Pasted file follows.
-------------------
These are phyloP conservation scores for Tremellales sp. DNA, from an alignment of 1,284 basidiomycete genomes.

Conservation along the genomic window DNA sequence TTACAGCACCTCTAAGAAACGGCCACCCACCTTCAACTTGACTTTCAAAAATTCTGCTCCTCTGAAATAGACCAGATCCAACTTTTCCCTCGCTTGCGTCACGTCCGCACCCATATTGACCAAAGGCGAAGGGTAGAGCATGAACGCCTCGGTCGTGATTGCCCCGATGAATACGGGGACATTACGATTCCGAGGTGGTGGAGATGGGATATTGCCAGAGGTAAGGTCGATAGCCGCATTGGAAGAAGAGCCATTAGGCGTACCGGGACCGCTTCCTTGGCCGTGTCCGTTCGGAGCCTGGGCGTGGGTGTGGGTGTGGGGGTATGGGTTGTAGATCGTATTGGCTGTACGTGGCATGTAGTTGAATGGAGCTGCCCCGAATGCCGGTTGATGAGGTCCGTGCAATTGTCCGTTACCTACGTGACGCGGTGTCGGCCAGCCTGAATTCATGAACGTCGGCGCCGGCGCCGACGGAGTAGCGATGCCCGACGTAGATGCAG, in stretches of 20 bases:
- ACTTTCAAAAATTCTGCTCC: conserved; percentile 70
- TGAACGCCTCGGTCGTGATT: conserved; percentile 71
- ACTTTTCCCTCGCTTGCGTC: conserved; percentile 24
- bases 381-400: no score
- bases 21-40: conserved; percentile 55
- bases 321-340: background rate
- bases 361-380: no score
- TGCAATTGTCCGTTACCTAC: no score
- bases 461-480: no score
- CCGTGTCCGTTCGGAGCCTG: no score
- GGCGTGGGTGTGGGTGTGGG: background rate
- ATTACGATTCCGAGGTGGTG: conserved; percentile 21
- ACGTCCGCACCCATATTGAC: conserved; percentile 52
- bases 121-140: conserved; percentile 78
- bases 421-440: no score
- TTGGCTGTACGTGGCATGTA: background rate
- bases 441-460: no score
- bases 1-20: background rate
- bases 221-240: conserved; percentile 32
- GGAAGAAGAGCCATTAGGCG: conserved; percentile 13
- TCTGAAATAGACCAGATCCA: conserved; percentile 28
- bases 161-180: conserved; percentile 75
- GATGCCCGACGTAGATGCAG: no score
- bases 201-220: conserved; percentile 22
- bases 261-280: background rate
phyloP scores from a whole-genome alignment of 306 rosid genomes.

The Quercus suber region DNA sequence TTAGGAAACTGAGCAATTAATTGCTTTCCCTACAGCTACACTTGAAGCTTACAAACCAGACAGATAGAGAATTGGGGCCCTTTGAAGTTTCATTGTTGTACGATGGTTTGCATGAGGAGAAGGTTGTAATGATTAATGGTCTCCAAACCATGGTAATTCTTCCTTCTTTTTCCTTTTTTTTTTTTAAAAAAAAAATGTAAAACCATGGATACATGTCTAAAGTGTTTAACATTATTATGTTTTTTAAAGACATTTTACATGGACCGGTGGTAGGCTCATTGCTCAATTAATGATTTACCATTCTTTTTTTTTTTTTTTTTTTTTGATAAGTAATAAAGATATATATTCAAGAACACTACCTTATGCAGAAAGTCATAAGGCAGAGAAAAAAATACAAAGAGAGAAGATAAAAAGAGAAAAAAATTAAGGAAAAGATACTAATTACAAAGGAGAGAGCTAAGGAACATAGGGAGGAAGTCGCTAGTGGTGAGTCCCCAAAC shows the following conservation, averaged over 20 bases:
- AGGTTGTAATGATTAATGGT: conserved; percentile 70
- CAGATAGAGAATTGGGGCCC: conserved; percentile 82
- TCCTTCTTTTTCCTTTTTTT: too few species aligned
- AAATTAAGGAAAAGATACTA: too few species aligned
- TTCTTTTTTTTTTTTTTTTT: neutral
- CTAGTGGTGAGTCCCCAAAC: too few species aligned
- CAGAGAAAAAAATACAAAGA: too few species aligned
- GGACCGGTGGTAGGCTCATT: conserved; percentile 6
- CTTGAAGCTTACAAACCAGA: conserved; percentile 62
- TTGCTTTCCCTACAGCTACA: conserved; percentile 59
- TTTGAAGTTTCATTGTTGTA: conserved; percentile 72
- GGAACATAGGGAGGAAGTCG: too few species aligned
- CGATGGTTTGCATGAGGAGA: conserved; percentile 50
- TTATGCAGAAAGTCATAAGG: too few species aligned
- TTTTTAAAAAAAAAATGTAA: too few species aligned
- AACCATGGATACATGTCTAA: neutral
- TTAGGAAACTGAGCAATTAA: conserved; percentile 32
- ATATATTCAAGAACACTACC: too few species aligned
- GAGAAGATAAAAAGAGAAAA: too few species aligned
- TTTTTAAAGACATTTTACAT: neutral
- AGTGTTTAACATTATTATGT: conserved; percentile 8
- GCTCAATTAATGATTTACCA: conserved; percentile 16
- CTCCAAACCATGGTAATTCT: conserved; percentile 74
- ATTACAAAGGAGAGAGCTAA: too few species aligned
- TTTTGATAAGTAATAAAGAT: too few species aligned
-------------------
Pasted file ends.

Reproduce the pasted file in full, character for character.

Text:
These are phyloP conservation scores for Tremellales sp. DNA, from an alignment of 1,284 basidiomycete genomes.

Conservation along the genomic window DNA sequence TTACAGCACCTCTAAGAAACGGCCACCCACCTTCAACTTGACTTTCAAAAATTCTGCTCCTCTGAAATAGACCAGATCCAACTTTTCCCTCGCTTGCGTCACGTCCGCACCCATATTGACCAAAGGCGAAGGGTAGAGCATGAACGCCTCGGTCGTGATTGCCCCGATGAATACGGGGACATTACGATTCCGAGGTGGTGGAGATGGGATATTGCCAGAGGTAAGGTCGATAGCCGCATTGGAAGAAGAGCCATTAGGCGTACCGGGACCGCTTCCTTGGCCGTGTCCGTTCGGAGCCTGGGCGTGGGTGTGGGTGTGGGGGTATGGGTTGTAGATCGTATTGGCTGTACGTGGCATGTAGTTGAATGGAGCTGCCCCGAATGCCGGTTGATGAGGTCCGTGCAATTGTCCGTTACCTACGTGACGCGGTGTCGGCCAGCCTGAATTCATGAACGTCGGCGCCGGCGCCGACGGAGTAGCGATGCCCGACGTAGATGCAG, in stretches of 20 bases:
- ACTTTCAAAAATTCTGCTCC: conserved; percentile 70
- TGAACGCCTCGGTCGTGATT: conserved; percentile 71
- ACTTTTCCCTCGCTTGCGTC: conserved; percentile 24
- bases 381-400: no score
- bases 21-40: conserved; percentile 55
- bases 321-340: background rate
- bases 361-380: no score
- TGCAATTGTCCGTTACCTAC: no score
- bases 461-480: no score
- CCGTGTCCGTTCGGAGCCTG: no score
- GGCGTGGGTGTGGGTGTGGG: background rate
- ATTACGATTCCGAGGTGGTG: conserved; percentile 21
- ACGTCCGCACCCATATTGAC: conserved; percentile 52
- bases 121-140: conserved; percentile 78
- bases 421-440: no score
- TTGGCTGTACGTGGCATGTA: background rate
- bases 441-460: no score
- bases 1-20: background rate
- bases 221-240: conserved; percentile 32
- GGAAGAAGAGCCATTAGGCG: conserved; percentile 13
- TCTGAAATAGACCAGATCCA: conserved; percentile 28
- bases 161-180: conserved; percentile 75
- GATGCCCGACGTAGATGCAG: no score
- bases 201-220: conserved; percentile 22
- bases 261-280: background rate
phyloP scores from a whole-genome alignment of 306 rosid genomes.

The Quercus suber region DNA sequence TTAGGAAACTGAGCAATTAATTGCTTTCCCTACAGCTACACTTGAAGCTTACAAACCAGACAGATAGAGAATTGGGGCCCTTTGAAGTTTCATTGTTGTACGATGGTTTGCATGAGGAGAAGGTTGTAATGATTAATGGTCTCCAAACCATGGTAATTCTTCCTTCTTTTTCCTTTTTTTTTTTTAAAAAAAAAATGTAAAACCATGGATACATGTCTAAAGTGTTTAACATTATTATGTTTTTTAAAGACATTTTACATGGACCGGTGGTAGGCTCATTGCTCAATTAATGATTTACCATTCTTTTTTTTTTTTTTTTTTTTTGATAAGTAATAAAGATATATATTCAAGAACACTACCTTATGCAGAAAGTCATAAGGCAGAGAAAAAAATACAAAGAGAGAAGATAAAAAGAGAAAAAAATTAAGGAAAAGATACTAATTACAAAGGAGAGAGCTAAGGAACATAGGGAGGAAGTCGCTAGTGGTGAGTCCCCAAAC shows the following conservation, averaged over 20 bases:
- AGGTTGTAATGATTAATGGT: conserved; percentile 70
- CAGATAGAGAATTGGGGCCC: conserved; percentile 82
- TCCTTCTTTTTCCTTTTTTT: too few species aligned
- AAATTAAGGAAAAGATACTA: too few species aligned
- TTCTTTTTTTTTTTTTTTTT: neutral
- CTAGTGGTGAGTCCCCAAAC: too few species aligned
- CAGAGAAAAAAATACAAAGA: too few species aligned
- GGACCGGTGGTAGGCTCATT: conserved; percentile 6
- CTTGAAGCTTACAAACCAGA: conserved; percentile 62
- TTGCTTTCCCTACAGCTACA: conserved; percentile 59
- TTTGAAGTTTCATTGTTGTA: conserved; percentile 72
- GGAACATAGGGAGGAAGTCG: too few species aligned
- CGATGGTTTGCATGAGGAGA: conserved; percentile 50
- TTATGCAGAAAGTCATAAGG: too few species aligned
- TTTTTAAAAAAAAAATGTAA: too few species aligned
- AACCATGGATACATGTCTAA: neutral
- TTAGGAAACTGAGCAATTAA: conserved; percentile 32
- ATATATTCAAGAACACTACC: too few species aligned
- GAGAAGATAAAAAGAGAAAA: too few species aligned
- TTTTTAAAGACATTTTACAT: neutral
- AGTGTTTAACATTATTATGT: conserved; percentile 8
- GCTCAATTAATGATTTACCA: conserved; percentile 16
- CTCCAAACCATGGTAATTCT: conserved; percentile 74
- ATTACAAAGGAGAGAGCTAA: too few species aligned
- TTTTGATAAGTAATAAAGAT: too few species aligned